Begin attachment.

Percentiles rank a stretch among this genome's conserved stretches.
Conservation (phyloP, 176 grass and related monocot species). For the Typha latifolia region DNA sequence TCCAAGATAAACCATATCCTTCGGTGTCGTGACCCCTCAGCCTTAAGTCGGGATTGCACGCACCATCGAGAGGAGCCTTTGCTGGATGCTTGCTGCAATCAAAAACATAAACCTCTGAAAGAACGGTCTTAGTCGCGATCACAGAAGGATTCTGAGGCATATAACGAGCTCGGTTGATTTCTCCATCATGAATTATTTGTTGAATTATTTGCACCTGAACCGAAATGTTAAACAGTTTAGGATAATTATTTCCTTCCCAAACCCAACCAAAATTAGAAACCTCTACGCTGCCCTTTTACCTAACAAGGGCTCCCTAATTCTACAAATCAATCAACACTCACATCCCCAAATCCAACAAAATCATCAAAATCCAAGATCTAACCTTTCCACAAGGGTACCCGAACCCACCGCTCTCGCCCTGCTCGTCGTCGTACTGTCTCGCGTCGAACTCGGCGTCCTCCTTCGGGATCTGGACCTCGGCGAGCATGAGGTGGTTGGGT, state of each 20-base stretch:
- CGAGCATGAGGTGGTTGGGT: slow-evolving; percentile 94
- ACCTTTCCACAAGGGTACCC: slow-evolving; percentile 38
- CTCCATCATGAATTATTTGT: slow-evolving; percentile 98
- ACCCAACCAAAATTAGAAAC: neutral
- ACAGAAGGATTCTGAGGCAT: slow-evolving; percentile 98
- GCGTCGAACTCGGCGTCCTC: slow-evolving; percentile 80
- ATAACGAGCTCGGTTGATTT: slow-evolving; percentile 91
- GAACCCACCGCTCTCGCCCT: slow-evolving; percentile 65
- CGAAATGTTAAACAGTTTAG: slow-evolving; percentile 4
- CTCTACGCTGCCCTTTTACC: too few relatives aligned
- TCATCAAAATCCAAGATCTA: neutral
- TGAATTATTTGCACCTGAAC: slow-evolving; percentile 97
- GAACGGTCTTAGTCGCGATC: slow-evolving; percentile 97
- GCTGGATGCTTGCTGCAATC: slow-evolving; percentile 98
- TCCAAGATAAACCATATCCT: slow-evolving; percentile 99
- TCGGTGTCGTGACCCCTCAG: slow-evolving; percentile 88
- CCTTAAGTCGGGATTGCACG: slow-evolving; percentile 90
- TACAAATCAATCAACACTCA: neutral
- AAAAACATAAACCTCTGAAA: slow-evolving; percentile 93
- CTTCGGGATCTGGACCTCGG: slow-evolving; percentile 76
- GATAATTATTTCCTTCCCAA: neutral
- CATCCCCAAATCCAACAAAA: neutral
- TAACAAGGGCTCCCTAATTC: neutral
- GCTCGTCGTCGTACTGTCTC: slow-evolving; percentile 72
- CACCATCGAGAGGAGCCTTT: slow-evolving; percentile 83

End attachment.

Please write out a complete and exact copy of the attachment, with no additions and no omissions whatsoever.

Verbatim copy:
Percentiles rank a stretch among this genome's conserved stretches.
Conservation (phyloP, 176 grass and related monocot species). For the Typha latifolia region DNA sequence TCCAAGATAAACCATATCCTTCGGTGTCGTGACCCCTCAGCCTTAAGTCGGGATTGCACGCACCATCGAGAGGAGCCTTTGCTGGATGCTTGCTGCAATCAAAAACATAAACCTCTGAAAGAACGGTCTTAGTCGCGATCACAGAAGGATTCTGAGGCATATAACGAGCTCGGTTGATTTCTCCATCATGAATTATTTGTTGAATTATTTGCACCTGAACCGAAATGTTAAACAGTTTAGGATAATTATTTCCTTCCCAAACCCAACCAAAATTAGAAACCTCTACGCTGCCCTTTTACCTAACAAGGGCTCCCTAATTCTACAAATCAATCAACACTCACATCCCCAAATCCAACAAAATCATCAAAATCCAAGATCTAACCTTTCCACAAGGGTACCCGAACCCACCGCTCTCGCCCTGCTCGTCGTCGTACTGTCTCGCGTCGAACTCGGCGTCCTCCTTCGGGATCTGGACCTCGGCGAGCATGAGGTGGTTGGGT, state of each 20-base stretch:
- CGAGCATGAGGTGGTTGGGT: slow-evolving; percentile 94
- ACCTTTCCACAAGGGTACCC: slow-evolving; percentile 38
- CTCCATCATGAATTATTTGT: slow-evolving; percentile 98
- ACCCAACCAAAATTAGAAAC: neutral
- ACAGAAGGATTCTGAGGCAT: slow-evolving; percentile 98
- GCGTCGAACTCGGCGTCCTC: slow-evolving; percentile 80
- ATAACGAGCTCGGTTGATTT: slow-evolving; percentile 91
- GAACCCACCGCTCTCGCCCT: slow-evolving; percentile 65
- CGAAATGTTAAACAGTTTAG: slow-evolving; percentile 4
- CTCTACGCTGCCCTTTTACC: too few relatives aligned
- TCATCAAAATCCAAGATCTA: neutral
- TGAATTATTTGCACCTGAAC: slow-evolving; percentile 97
- GAACGGTCTTAGTCGCGATC: slow-evolving; percentile 97
- GCTGGATGCTTGCTGCAATC: slow-evolving; percentile 98
- TCCAAGATAAACCATATCCT: slow-evolving; percentile 99
- TCGGTGTCGTGACCCCTCAG: slow-evolving; percentile 88
- CCTTAAGTCGGGATTGCACG: slow-evolving; percentile 90
- TACAAATCAATCAACACTCA: neutral
- AAAAACATAAACCTCTGAAA: slow-evolving; percentile 93
- CTTCGGGATCTGGACCTCGG: slow-evolving; percentile 76
- GATAATTATTTCCTTCCCAA: neutral
- CATCCCCAAATCCAACAAAA: neutral
- TAACAAGGGCTCCCTAATTC: neutral
- GCTCGTCGTCGTACTGTCTC: slow-evolving; percentile 72
- CACCATCGAGAGGAGCCTTT: slow-evolving; percentile 83